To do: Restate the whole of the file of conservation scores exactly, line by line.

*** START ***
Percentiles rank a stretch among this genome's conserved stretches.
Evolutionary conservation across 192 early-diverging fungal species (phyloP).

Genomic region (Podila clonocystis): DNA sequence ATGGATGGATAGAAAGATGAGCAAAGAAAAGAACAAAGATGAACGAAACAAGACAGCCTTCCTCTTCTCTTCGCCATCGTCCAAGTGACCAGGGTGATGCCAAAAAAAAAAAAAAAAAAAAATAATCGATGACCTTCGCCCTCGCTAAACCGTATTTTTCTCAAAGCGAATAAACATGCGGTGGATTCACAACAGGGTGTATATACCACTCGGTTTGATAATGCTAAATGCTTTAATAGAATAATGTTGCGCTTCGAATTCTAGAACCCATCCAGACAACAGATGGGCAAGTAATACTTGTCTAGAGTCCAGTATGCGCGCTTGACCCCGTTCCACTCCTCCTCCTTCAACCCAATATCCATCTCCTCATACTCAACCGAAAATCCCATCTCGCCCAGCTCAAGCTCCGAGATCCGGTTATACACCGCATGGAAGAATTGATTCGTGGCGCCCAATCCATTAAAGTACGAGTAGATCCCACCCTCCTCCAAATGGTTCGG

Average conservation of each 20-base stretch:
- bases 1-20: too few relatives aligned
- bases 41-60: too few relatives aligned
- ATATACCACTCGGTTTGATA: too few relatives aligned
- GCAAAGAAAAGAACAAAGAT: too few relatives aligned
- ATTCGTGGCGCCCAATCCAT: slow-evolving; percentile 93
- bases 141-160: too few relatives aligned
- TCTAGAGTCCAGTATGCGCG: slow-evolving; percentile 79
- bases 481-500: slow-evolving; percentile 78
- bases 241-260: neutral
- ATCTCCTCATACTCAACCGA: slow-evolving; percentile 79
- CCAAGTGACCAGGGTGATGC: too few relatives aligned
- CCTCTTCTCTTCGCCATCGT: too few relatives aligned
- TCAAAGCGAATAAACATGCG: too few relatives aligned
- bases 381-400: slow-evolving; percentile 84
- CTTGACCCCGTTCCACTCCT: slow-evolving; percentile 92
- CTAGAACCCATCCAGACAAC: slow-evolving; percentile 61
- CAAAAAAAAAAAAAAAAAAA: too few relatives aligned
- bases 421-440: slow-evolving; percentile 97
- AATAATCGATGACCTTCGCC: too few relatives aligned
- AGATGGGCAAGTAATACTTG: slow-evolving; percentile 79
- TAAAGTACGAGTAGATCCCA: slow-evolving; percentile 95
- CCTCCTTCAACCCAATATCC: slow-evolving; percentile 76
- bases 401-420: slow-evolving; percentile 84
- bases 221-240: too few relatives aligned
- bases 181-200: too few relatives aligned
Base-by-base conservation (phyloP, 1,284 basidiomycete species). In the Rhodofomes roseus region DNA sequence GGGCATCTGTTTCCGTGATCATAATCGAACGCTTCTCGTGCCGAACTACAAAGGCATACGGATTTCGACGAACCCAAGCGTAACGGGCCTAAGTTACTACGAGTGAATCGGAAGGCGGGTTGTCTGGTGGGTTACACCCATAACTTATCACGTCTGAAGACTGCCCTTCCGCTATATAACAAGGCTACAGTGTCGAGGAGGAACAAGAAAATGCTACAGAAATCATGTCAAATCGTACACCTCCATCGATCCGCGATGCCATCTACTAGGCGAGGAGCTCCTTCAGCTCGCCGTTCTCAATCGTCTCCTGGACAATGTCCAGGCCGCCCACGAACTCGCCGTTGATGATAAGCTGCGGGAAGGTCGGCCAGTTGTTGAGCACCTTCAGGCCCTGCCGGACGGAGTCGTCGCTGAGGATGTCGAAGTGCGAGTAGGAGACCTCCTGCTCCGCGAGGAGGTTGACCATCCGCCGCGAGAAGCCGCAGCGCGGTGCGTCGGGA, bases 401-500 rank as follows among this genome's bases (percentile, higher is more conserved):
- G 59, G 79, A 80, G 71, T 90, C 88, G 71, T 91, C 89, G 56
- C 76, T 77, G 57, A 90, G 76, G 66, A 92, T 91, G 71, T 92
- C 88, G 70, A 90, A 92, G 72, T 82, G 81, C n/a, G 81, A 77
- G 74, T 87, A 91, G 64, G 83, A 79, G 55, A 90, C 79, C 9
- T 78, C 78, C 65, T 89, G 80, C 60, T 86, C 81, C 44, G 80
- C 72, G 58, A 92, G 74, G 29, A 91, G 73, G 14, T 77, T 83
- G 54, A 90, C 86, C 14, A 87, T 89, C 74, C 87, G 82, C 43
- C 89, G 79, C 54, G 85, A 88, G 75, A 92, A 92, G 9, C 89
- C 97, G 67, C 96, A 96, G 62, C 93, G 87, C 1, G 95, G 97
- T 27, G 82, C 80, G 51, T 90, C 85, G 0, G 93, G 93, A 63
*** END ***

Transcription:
Percentiles rank a stretch among this genome's conserved stretches.
Evolutionary conservation across 192 early-diverging fungal species (phyloP).

Genomic region (Podila clonocystis): DNA sequence ATGGATGGATAGAAAGATGAGCAAAGAAAAGAACAAAGATGAACGAAACAAGACAGCCTTCCTCTTCTCTTCGCCATCGTCCAAGTGACCAGGGTGATGCCAAAAAAAAAAAAAAAAAAAAATAATCGATGACCTTCGCCCTCGCTAAACCGTATTTTTCTCAAAGCGAATAAACATGCGGTGGATTCACAACAGGGTGTATATACCACTCGGTTTGATAATGCTAAATGCTTTAATAGAATAATGTTGCGCTTCGAATTCTAGAACCCATCCAGACAACAGATGGGCAAGTAATACTTGTCTAGAGTCCAGTATGCGCGCTTGACCCCGTTCCACTCCTCCTCCTTCAACCCAATATCCATCTCCTCATACTCAACCGAAAATCCCATCTCGCCCAGCTCAAGCTCCGAGATCCGGTTATACACCGCATGGAAGAATTGATTCGTGGCGCCCAATCCATTAAAGTACGAGTAGATCCCACCCTCCTCCAAATGGTTCGG

Average conservation of each 20-base stretch:
- bases 1-20: too few relatives aligned
- bases 41-60: too few relatives aligned
- ATATACCACTCGGTTTGATA: too few relatives aligned
- GCAAAGAAAAGAACAAAGAT: too few relatives aligned
- ATTCGTGGCGCCCAATCCAT: slow-evolving; percentile 93
- bases 141-160: too few relatives aligned
- TCTAGAGTCCAGTATGCGCG: slow-evolving; percentile 79
- bases 481-500: slow-evolving; percentile 78
- bases 241-260: neutral
- ATCTCCTCATACTCAACCGA: slow-evolving; percentile 79
- CCAAGTGACCAGGGTGATGC: too few relatives aligned
- CCTCTTCTCTTCGCCATCGT: too few relatives aligned
- TCAAAGCGAATAAACATGCG: too few relatives aligned
- bases 381-400: slow-evolving; percentile 84
- CTTGACCCCGTTCCACTCCT: slow-evolving; percentile 92
- CTAGAACCCATCCAGACAAC: slow-evolving; percentile 61
- CAAAAAAAAAAAAAAAAAAA: too few relatives aligned
- bases 421-440: slow-evolving; percentile 97
- AATAATCGATGACCTTCGCC: too few relatives aligned
- AGATGGGCAAGTAATACTTG: slow-evolving; percentile 79
- TAAAGTACGAGTAGATCCCA: slow-evolving; percentile 95
- CCTCCTTCAACCCAATATCC: slow-evolving; percentile 76
- bases 401-420: slow-evolving; percentile 84
- bases 221-240: too few relatives aligned
- bases 181-200: too few relatives aligned
Base-by-base conservation (phyloP, 1,284 basidiomycete species). In the Rhodofomes roseus region DNA sequence GGGCATCTGTTTCCGTGATCATAATCGAACGCTTCTCGTGCCGAACTACAAAGGCATACGGATTTCGACGAACCCAAGCGTAACGGGCCTAAGTTACTACGAGTGAATCGGAAGGCGGGTTGTCTGGTGGGTTACACCCATAACTTATCACGTCTGAAGACTGCCCTTCCGCTATATAACAAGGCTACAGTGTCGAGGAGGAACAAGAAAATGCTACAGAAATCATGTCAAATCGTACACCTCCATCGATCCGCGATGCCATCTACTAGGCGAGGAGCTCCTTCAGCTCGCCGTTCTCAATCGTCTCCTGGACAATGTCCAGGCCGCCCACGAACTCGCCGTTGATGATAAGCTGCGGGAAGGTCGGCCAGTTGTTGAGCACCTTCAGGCCCTGCCGGACGGAGTCGTCGCTGAGGATGTCGAAGTGCGAGTAGGAGACCTCCTGCTCCGCGAGGAGGTTGACCATCCGCCGCGAGAAGCCGCAGCGCGGTGCGTCGGGA, bases 401-500 rank as follows among this genome's bases (percentile, higher is more conserved):
- G 59, G 79, A 80, G 71, T 90, C 88, G 71, T 91, C 89, G 56
- C 76, T 77, G 57, A 90, G 76, G 66, A 92, T 91, G 71, T 92
- C 88, G 70, A 90, A 92, G 72, T 82, G 81, C n/a, G 81, A 77
- G 74, T 87, A 91, G 64, G 83, A 79, G 55, A 90, C 79, C 9
- T 78, C 78, C 65, T 89, G 80, C 60, T 86, C 81, C 44, G 80
- C 72, G 58, A 92, G 74, G 29, A 91, G 73, G 14, T 77, T 83
- G 54, A 90, C 86, C 14, A 87, T 89, C 74, C 87, G 82, C 43
- C 89, G 79, C 54, G 85, A 88, G 75, A 92, A 92, G 9, C 89
- C 97, G 67, C 96, A 96, G 62, C 93, G 87, C 1, G 95, G 97
- T 27, G 82, C 80, G 51, T 90, C 85, G 0, G 93, G 93, A 63